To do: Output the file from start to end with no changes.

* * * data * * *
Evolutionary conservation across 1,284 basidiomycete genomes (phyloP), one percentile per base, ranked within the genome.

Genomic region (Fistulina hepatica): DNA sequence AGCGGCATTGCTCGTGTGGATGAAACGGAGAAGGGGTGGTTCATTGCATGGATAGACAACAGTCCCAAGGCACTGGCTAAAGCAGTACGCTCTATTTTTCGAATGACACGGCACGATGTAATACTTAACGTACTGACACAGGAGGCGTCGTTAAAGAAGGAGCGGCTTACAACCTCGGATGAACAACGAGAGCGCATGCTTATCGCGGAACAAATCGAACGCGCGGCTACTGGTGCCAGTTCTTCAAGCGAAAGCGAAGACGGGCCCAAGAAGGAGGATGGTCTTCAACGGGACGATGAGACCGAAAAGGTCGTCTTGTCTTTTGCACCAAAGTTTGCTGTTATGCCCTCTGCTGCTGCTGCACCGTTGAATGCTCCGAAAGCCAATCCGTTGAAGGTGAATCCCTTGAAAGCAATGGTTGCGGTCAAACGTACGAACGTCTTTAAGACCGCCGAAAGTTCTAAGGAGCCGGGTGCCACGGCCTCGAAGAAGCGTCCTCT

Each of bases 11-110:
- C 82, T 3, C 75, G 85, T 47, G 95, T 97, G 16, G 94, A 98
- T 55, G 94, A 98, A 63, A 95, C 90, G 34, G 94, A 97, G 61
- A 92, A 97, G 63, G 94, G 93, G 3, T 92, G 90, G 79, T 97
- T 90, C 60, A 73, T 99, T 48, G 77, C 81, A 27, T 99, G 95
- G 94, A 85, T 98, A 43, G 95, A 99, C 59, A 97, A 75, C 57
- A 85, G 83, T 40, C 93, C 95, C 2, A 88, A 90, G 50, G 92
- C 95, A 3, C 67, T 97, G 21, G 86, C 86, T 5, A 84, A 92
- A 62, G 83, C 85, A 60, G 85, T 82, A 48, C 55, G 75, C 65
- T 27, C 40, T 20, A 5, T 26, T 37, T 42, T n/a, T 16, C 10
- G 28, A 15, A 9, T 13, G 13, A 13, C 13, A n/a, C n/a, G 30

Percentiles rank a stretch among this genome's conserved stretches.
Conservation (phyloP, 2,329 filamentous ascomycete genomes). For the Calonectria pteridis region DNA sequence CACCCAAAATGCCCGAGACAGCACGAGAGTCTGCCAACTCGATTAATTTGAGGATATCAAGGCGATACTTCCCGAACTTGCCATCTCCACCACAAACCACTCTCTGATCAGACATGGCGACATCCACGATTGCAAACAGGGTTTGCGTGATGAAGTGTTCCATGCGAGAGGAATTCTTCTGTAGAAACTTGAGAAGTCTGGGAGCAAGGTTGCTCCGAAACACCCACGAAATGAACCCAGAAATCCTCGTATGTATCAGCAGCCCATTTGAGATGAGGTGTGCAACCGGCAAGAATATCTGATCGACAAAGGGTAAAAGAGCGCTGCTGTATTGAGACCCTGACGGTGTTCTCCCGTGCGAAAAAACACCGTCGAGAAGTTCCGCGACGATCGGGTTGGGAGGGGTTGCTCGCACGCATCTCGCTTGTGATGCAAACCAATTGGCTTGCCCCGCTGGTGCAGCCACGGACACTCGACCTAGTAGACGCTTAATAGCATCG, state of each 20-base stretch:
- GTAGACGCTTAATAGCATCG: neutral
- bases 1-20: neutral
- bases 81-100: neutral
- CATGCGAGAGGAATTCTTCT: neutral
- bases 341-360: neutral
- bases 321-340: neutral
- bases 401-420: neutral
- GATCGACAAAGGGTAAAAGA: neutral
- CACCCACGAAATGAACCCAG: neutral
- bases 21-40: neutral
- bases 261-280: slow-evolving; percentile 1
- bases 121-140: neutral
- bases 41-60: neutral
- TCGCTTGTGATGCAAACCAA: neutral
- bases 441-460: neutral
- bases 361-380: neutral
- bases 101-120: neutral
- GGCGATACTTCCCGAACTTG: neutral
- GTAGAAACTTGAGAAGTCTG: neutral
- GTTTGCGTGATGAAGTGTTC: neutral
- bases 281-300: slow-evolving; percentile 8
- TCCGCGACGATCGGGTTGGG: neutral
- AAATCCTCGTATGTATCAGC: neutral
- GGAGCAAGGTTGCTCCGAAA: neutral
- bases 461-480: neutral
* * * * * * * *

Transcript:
Evolutionary conservation across 1,284 basidiomycete genomes (phyloP), one percentile per base, ranked within the genome.

Genomic region (Fistulina hepatica): DNA sequence AGCGGCATTGCTCGTGTGGATGAAACGGAGAAGGGGTGGTTCATTGCATGGATAGACAACAGTCCCAAGGCACTGGCTAAAGCAGTACGCTCTATTTTTCGAATGACACGGCACGATGTAATACTTAACGTACTGACACAGGAGGCGTCGTTAAAGAAGGAGCGGCTTACAACCTCGGATGAACAACGAGAGCGCATGCTTATCGCGGAACAAATCGAACGCGCGGCTACTGGTGCCAGTTCTTCAAGCGAAAGCGAAGACGGGCCCAAGAAGGAGGATGGTCTTCAACGGGACGATGAGACCGAAAAGGTCGTCTTGTCTTTTGCACCAAAGTTTGCTGTTATGCCCTCTGCTGCTGCTGCACCGTTGAATGCTCCGAAAGCCAATCCGTTGAAGGTGAATCCCTTGAAAGCAATGGTTGCGGTCAAACGTACGAACGTCTTTAAGACCGCCGAAAGTTCTAAGGAGCCGGGTGCCACGGCCTCGAAGAAGCGTCCTCT

Each of bases 11-110:
- C 82, T 3, C 75, G 85, T 47, G 95, T 97, G 16, G 94, A 98
- T 55, G 94, A 98, A 63, A 95, C 90, G 34, G 94, A 97, G 61
- A 92, A 97, G 63, G 94, G 93, G 3, T 92, G 90, G 79, T 97
- T 90, C 60, A 73, T 99, T 48, G 77, C 81, A 27, T 99, G 95
- G 94, A 85, T 98, A 43, G 95, A 99, C 59, A 97, A 75, C 57
- A 85, G 83, T 40, C 93, C 95, C 2, A 88, A 90, G 50, G 92
- C 95, A 3, C 67, T 97, G 21, G 86, C 86, T 5, A 84, A 92
- A 62, G 83, C 85, A 60, G 85, T 82, A 48, C 55, G 75, C 65
- T 27, C 40, T 20, A 5, T 26, T 37, T 42, T n/a, T 16, C 10
- G 28, A 15, A 9, T 13, G 13, A 13, C 13, A n/a, C n/a, G 30

Percentiles rank a stretch among this genome's conserved stretches.
Conservation (phyloP, 2,329 filamentous ascomycete genomes). For the Calonectria pteridis region DNA sequence CACCCAAAATGCCCGAGACAGCACGAGAGTCTGCCAACTCGATTAATTTGAGGATATCAAGGCGATACTTCCCGAACTTGCCATCTCCACCACAAACCACTCTCTGATCAGACATGGCGACATCCACGATTGCAAACAGGGTTTGCGTGATGAAGTGTTCCATGCGAGAGGAATTCTTCTGTAGAAACTTGAGAAGTCTGGGAGCAAGGTTGCTCCGAAACACCCACGAAATGAACCCAGAAATCCTCGTATGTATCAGCAGCCCATTTGAGATGAGGTGTGCAACCGGCAAGAATATCTGATCGACAAAGGGTAAAAGAGCGCTGCTGTATTGAGACCCTGACGGTGTTCTCCCGTGCGAAAAAACACCGTCGAGAAGTTCCGCGACGATCGGGTTGGGAGGGGTTGCTCGCACGCATCTCGCTTGTGATGCAAACCAATTGGCTTGCCCCGCTGGTGCAGCCACGGACACTCGACCTAGTAGACGCTTAATAGCATCG, state of each 20-base stretch:
- GTAGACGCTTAATAGCATCG: neutral
- bases 1-20: neutral
- bases 81-100: neutral
- CATGCGAGAGGAATTCTTCT: neutral
- bases 341-360: neutral
- bases 321-340: neutral
- bases 401-420: neutral
- GATCGACAAAGGGTAAAAGA: neutral
- CACCCACGAAATGAACCCAG: neutral
- bases 21-40: neutral
- bases 261-280: slow-evolving; percentile 1
- bases 121-140: neutral
- bases 41-60: neutral
- TCGCTTGTGATGCAAACCAA: neutral
- bases 441-460: neutral
- bases 361-380: neutral
- bases 101-120: neutral
- GGCGATACTTCCCGAACTTG: neutral
- GTAGAAACTTGAGAAGTCTG: neutral
- GTTTGCGTGATGAAGTGTTC: neutral
- bases 281-300: slow-evolving; percentile 8
- TCCGCGACGATCGGGTTGGG: neutral
- AAATCCTCGTATGTATCAGC: neutral
- GGAGCAAGGTTGCTCCGAAA: neutral
- bases 461-480: neutral